Sweetgrl, You have the power to break the cycles that have been passed down to you. You have the power to dismantle them. To question them. To shift them. To no longer accept them. ~Anisah Amat
stay open darling, the world needs your kind of softness. ~s.c. lourie
stay soft. it looks beautiful on you. ~nayyirah waheed
There’s a lyric in Beyonce’s song Daddy Lessons that goes:
Came into this world
Daddy’s little girl
And daddy made a soldier out of me
Oh, oh, oh
Daddy made me dance
And daddy held my hand
Oh, oh, oh
And daddy liked his whisky with his tea
And we rode motorcycles
Blackjack, classic vinyl
Tough girl is what I had to be
Many of us grew up needing to be a Tough Girl™, even though we were (and still are) highly sensitive and emotional people. There was no room for tears or “weakness” growing up in our homes. Stoicism was rewarded and a Tough Girl™ I-don’t-give-a-damn attitude was applauded. Being soft, being sensitive, being emotional in any way was both ridiculed and punished.
Our Tough Girl™ persona has probably served us quite well through most of our lives. As teenagers it may have been required for us to survive those challenging years of adolescence. As we grew older our inner Tough Girl may have generally protected us from being hurt too much emotionally, mostly by not letting us actually get close to people or reveal too much of our actual inner workings (and emotions).
But our Tough Girl™ persona, is just that: a persona. And honestly, it is more than likely that plenty of people saw through it while simultaneously going along with it.
It is a form of our armor, for certain. It allows us to rarely feel sadness or hurt and to stay in anger and or defensiveness. And while this may have been a great survival tool growing up, it turns out it’s not such a great way to be if you want to be in an emotionally intimate relationship.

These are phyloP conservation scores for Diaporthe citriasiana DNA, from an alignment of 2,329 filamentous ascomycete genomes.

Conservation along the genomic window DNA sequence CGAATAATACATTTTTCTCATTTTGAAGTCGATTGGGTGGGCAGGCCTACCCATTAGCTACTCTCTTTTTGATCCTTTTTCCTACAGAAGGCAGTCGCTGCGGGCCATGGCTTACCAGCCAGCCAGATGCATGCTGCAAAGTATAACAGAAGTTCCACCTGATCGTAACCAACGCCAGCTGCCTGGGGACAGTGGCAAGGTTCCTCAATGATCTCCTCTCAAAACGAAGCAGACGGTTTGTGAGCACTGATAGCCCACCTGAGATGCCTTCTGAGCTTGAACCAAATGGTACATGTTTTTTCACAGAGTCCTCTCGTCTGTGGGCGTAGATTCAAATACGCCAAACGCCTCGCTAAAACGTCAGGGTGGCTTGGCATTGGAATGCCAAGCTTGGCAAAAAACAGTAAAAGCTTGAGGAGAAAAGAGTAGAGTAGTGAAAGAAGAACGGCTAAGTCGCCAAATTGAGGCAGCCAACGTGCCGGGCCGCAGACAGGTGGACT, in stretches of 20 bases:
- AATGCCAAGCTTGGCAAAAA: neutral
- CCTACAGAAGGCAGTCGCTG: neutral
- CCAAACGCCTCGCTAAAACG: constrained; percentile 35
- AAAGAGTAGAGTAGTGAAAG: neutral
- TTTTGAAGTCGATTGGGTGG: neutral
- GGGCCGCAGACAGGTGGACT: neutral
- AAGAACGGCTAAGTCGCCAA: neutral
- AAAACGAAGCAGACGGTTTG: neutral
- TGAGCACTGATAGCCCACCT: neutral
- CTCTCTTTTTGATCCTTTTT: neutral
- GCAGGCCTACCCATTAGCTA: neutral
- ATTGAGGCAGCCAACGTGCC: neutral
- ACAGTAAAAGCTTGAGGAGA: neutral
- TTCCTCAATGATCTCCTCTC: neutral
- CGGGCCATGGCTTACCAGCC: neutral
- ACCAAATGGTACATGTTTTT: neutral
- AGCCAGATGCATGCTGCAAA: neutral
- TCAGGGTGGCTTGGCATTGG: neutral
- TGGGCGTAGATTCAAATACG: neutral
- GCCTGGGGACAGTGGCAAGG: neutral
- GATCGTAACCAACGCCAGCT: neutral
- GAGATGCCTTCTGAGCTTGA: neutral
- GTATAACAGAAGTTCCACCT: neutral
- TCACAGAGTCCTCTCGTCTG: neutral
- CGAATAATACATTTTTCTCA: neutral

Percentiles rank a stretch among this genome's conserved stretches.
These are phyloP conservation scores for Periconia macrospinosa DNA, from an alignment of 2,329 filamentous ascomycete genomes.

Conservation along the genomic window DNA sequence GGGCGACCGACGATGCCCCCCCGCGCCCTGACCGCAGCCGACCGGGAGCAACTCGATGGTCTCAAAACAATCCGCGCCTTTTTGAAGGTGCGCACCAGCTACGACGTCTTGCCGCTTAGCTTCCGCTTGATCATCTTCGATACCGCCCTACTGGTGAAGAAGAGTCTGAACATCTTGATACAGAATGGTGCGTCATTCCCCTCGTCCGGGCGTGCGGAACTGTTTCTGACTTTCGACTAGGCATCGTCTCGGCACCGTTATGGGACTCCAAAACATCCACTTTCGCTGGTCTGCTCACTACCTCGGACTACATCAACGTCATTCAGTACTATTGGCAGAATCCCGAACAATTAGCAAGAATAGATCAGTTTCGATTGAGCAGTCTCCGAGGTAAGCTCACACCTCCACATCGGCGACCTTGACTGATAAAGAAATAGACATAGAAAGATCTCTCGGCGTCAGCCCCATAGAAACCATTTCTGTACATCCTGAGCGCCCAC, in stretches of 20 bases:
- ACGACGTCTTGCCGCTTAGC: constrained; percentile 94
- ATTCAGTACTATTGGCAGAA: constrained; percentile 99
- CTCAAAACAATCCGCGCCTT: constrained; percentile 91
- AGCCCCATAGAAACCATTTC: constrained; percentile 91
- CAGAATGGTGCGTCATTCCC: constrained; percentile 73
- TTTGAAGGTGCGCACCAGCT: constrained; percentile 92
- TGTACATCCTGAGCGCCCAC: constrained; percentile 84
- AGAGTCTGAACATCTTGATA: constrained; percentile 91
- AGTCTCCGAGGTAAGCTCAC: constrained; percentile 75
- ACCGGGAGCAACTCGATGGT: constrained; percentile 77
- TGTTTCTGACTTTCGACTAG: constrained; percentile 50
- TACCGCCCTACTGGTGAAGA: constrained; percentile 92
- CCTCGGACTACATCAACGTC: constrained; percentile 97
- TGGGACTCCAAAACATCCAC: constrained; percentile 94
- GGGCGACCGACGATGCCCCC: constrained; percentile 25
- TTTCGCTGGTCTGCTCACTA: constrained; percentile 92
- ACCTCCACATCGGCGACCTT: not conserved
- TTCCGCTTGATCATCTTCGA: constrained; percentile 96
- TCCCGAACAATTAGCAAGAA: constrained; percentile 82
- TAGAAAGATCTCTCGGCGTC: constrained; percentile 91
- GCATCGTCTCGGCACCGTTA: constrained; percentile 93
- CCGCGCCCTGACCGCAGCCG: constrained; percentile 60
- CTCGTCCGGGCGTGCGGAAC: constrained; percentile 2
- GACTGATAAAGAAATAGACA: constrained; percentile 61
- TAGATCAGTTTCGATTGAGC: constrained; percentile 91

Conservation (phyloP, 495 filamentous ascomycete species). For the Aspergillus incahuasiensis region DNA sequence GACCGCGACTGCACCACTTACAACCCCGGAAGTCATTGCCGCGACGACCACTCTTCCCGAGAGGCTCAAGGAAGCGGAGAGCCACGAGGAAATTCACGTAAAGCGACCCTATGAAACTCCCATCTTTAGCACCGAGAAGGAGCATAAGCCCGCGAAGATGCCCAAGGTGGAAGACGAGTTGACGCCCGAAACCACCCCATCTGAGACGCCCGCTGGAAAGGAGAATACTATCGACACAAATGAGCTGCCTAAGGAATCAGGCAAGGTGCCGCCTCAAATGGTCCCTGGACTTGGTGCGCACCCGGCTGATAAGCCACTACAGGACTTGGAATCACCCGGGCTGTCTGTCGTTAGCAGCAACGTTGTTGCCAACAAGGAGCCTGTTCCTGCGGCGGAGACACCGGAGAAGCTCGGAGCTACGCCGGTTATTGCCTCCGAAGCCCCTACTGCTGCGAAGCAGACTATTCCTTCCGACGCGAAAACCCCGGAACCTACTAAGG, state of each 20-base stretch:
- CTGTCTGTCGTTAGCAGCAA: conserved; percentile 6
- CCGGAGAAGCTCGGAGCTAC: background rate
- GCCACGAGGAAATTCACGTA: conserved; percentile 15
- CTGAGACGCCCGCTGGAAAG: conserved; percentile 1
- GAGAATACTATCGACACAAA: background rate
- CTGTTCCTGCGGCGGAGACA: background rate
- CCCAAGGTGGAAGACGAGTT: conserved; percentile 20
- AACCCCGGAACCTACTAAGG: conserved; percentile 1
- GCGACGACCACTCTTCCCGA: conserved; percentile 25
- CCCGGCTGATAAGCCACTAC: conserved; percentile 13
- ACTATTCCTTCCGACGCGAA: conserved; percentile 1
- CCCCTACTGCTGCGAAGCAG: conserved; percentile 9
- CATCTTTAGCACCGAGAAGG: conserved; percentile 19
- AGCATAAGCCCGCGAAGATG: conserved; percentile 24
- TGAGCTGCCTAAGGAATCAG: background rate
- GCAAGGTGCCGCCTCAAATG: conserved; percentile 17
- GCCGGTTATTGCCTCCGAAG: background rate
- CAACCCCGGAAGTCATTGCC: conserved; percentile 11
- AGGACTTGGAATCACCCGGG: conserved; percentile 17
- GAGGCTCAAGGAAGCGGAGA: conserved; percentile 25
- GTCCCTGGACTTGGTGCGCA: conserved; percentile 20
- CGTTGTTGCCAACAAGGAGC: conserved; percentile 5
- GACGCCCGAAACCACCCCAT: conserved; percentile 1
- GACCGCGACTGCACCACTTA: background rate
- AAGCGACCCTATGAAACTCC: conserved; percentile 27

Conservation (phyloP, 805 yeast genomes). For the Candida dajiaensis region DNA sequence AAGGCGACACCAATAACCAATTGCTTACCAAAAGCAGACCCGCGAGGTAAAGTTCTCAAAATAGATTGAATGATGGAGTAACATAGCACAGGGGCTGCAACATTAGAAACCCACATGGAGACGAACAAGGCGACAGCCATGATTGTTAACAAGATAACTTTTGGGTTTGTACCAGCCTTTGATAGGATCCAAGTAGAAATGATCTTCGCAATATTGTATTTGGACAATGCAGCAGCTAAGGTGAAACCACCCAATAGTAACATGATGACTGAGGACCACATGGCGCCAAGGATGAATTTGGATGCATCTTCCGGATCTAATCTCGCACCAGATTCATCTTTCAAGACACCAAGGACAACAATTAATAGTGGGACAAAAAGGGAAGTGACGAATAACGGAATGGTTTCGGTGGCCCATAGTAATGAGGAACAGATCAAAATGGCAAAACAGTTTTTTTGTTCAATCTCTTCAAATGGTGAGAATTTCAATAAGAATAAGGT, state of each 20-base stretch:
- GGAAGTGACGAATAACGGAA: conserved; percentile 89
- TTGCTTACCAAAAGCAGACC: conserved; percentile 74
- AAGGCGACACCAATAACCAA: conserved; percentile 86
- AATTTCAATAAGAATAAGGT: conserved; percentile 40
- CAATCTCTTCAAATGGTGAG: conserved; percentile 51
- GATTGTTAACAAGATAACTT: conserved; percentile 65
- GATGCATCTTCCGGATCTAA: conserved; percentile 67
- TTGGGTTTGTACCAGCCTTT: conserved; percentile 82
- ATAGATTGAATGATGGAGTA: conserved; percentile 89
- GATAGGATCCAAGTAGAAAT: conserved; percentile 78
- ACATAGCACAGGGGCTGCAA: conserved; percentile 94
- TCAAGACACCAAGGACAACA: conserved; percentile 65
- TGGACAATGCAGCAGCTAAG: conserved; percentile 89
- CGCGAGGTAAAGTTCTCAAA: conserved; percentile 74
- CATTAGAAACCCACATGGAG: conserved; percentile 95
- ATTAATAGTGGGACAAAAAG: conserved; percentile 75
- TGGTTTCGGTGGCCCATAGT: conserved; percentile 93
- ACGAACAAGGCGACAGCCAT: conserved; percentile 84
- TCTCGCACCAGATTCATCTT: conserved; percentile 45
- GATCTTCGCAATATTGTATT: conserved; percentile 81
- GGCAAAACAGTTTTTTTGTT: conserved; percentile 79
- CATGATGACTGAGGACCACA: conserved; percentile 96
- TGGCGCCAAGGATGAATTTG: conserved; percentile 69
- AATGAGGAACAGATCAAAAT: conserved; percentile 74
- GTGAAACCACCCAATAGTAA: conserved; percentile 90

Softness does not come easy for many of us. It may be something we have been working at for years. It may seem whenever we begin to feel softness, we can only sustain it for a short time before the armor goes up and Tough Girl™ takes charge again. It can be a challenging journey, and even with all our tools and resources we may struggle to allow our vulnerability, our softness, to come through very often.
Softness, and vulnerability, is related to how we are able to trust. For those of us with complex trauma trust is rarely an easy thing. The entire time our brains were forming, we learned to not trust, or more to the point that there wasn’t anyone to trust and that people, particularly adults, were inherently untrustworthy.
And while this armor is incredibly protective in many ways, it is also lonely and even harmful. The armor, the Tough Girl™ persona, prevents emotional intimacy, which means, in short, that it prevents us from being truly seen.
If we can’t be truly seen, we are left feeling alone, and cannot meet our very human need to have a sense of belonging nor are we able to develop secure attachments.
What does this mean? Well it means that until we are able to be soft, to be vulnerable, appropriately, we will only ever be surviving and not able to to truly thrive.
Survival is important. It is actually mandatory, from an evolutionary point of view.
Thriving is vital, even though we don’t need to thrive to survive.
Many of us may not even know what thriving could look like, and we most certainly don’t know what it actually feels like (though perhaps we can imagine).
To me thriving looks like ease. It looks like softness. It feels gentle. It feels loving. I imagine there is much laughter in thriving. And probably a lot of tears too. And in the laughter and the tears there is a being held. Both being held by ourselves and being held by trusted, and trustworthy, others.
Thriving definitely does not include defensiveness. It does not include rigidity. It does not include blaming (ourselves or others).
It does definitely include compassion. Empathy. Love. Boundaries. Patience. Joy as well as grief.
Having the tools and resources to do this this work, this work of moving away from rigidity, from either/or thinking, into softness and the non-duality of both/and, is always one thing; utilizing them, practicing them, is something different entirely. Practice is key. Compassion is key. Patience with ourselves and others is key.
To softness. To emotional intimacy. To thriving.
This essay was originally written for my weekly(ish) newsletter in August 2018. It has been edited for publication here. To receive my most recent essays, you can subscribe here.